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Financial Tip of the Week - Tips on Lending Money to Family and Friends
(Part 1 of 2)

Source: Military Community and Family Policy (MC&FP) Weekly eNewsletter

Here are some tips on lending money to family and friends.

  • Money is an emotionally charged issue that has torn apart many relationships. The NFCC offers the following suggestions when deciding whether or not to lend to a loved one:  Just like in Vegas, don't risk more than you can afford to lose.
  • Loaning money to friends or family is a gamble, so never make a loan if it's going to put your own financial situation on the skids. However well-meaning the individual is, none of us knows what tomorrow holds. Only loan the money if you're comfortable with the idea that you'll never see it again.  
  • Do not dip into your retirement account. Loaning money is not a good idea if it means that you have to risk your retirement savings. Protect this nest-egg as though you were the mother hen, and don't let any of your chickens touch it.
  • Involve your spouse or partner in the decision. Communication could not only save you money, but could save your marriage or relationship. If you and your spouse don't agree on making the loan, it could result in significant stress on your relationship.
  • Evaluate the impact the loan will have on other family members. If you loan money to one child, you're setting a precedent. What if other children are not as responsible, thus the risk of them repaying a loan is greater? Be prepared to deal with the potential strife such a situation could create within the family.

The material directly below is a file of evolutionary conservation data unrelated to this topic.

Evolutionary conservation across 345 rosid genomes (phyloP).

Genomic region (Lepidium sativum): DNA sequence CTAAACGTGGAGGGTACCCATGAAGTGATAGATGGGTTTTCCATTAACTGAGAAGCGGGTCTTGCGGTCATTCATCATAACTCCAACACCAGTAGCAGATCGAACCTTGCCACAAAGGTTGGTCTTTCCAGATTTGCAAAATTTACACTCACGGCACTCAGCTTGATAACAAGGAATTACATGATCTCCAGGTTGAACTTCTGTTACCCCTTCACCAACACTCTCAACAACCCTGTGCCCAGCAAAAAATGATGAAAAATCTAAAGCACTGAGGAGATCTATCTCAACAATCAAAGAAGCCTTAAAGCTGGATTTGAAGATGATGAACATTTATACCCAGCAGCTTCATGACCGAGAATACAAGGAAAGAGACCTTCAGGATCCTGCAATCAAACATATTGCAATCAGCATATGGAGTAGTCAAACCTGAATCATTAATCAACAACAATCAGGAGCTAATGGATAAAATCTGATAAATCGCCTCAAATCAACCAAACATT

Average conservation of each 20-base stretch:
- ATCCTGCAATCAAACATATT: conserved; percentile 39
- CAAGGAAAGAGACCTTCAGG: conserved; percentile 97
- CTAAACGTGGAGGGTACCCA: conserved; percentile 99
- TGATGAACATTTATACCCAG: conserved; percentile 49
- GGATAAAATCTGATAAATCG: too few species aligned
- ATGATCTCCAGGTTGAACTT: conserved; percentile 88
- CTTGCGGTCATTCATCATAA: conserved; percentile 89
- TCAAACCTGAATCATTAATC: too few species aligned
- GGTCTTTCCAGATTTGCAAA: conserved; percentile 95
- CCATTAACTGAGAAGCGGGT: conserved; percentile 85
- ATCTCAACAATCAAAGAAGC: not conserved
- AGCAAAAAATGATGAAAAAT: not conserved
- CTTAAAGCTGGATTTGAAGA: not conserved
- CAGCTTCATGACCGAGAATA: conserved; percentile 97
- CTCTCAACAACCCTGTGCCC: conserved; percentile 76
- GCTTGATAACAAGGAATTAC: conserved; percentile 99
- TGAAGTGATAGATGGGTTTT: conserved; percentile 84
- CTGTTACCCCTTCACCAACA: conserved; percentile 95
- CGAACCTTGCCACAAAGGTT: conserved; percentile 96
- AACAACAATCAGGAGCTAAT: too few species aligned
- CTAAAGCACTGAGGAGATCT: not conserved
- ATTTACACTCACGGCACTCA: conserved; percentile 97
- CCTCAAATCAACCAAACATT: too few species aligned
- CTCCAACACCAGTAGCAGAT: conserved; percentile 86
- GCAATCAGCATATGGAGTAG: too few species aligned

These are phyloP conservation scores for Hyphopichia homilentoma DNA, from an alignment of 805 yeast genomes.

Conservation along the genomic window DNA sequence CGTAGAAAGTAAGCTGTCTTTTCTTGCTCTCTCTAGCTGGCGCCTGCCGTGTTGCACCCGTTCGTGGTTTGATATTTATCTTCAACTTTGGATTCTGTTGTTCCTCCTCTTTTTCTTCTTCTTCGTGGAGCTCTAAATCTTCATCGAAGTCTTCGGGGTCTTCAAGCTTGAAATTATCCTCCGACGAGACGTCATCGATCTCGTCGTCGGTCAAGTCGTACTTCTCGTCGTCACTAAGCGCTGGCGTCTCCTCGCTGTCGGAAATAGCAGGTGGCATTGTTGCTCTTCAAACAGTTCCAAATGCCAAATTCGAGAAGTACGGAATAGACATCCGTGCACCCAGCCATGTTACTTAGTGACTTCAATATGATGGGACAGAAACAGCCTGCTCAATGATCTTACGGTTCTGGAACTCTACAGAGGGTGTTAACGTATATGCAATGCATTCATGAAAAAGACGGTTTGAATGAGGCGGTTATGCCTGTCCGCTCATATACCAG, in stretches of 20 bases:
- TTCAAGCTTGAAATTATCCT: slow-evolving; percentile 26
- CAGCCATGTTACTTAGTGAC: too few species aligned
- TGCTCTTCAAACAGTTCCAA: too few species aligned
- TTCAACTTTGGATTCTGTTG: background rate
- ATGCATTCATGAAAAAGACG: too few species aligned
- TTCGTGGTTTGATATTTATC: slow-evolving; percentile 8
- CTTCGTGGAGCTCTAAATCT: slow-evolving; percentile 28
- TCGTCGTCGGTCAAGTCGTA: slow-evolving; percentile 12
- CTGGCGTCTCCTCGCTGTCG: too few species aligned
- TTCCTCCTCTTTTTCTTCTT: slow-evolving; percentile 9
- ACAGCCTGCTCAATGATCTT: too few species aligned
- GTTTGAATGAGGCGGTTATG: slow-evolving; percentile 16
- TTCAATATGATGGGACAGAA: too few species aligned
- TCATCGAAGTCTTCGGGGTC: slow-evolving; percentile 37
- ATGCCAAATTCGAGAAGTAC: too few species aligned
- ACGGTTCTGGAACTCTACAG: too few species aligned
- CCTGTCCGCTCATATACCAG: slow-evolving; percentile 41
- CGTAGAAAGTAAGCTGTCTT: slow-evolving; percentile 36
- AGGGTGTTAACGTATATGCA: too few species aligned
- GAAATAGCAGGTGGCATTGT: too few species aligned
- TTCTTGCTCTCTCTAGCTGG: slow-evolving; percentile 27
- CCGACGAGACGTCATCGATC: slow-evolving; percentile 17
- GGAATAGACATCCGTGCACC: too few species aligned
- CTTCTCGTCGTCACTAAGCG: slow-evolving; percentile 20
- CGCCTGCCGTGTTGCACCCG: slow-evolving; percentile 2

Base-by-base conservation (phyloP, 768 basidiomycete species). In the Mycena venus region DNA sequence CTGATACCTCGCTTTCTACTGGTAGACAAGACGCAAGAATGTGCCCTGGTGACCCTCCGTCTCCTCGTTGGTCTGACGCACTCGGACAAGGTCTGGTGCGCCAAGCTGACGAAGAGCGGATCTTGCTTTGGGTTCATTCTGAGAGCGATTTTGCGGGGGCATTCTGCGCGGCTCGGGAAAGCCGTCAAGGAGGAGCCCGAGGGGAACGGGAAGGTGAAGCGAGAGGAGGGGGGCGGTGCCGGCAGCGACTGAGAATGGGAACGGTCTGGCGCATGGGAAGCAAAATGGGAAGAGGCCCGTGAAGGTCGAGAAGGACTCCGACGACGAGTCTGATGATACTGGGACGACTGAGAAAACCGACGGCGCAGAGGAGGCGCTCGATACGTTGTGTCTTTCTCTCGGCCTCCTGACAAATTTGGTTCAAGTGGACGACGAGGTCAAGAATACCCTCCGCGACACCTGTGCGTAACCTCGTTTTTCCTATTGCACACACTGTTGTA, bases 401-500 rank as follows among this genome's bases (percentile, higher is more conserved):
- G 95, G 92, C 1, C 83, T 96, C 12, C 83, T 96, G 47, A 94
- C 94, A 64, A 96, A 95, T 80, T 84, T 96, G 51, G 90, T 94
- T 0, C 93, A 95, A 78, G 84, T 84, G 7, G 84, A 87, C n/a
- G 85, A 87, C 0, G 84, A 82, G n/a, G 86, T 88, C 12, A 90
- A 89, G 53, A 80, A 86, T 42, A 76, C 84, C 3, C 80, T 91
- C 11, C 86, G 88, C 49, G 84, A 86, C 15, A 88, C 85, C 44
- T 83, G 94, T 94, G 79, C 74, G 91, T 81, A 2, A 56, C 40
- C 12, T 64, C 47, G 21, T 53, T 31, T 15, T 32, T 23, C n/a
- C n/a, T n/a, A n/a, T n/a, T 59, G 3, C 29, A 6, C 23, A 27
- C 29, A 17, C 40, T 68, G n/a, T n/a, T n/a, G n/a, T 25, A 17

• Consider the reason the borrower needs the money. Do they want the loan because of an emergency like loss of job or unexpected medical bills, or because they made poor spending decisions? Will it be used for something that will improve their life, like a down payment on a home or education?
  • Don't be an enabler. If the borrower is engaged in a destructive lifestyle, and is habitually in financial hot water, be emotionally supportive rather than financially supportive. A better use of your money would be to pay for professional counseling to get to the root of the problem, as bailing them out of their current crisis won't address the underlying issues.
  • Treat the loan as a business arrangement. After all, you've now become the banker, and bankers take things seriously. Once you have agreed on the amount of the loan, discuss the interest rate, term, payment due date, and late fees. To figure out monthly payments, including interest, consider using a loan calculator, such as the one available at Bankrate.com.

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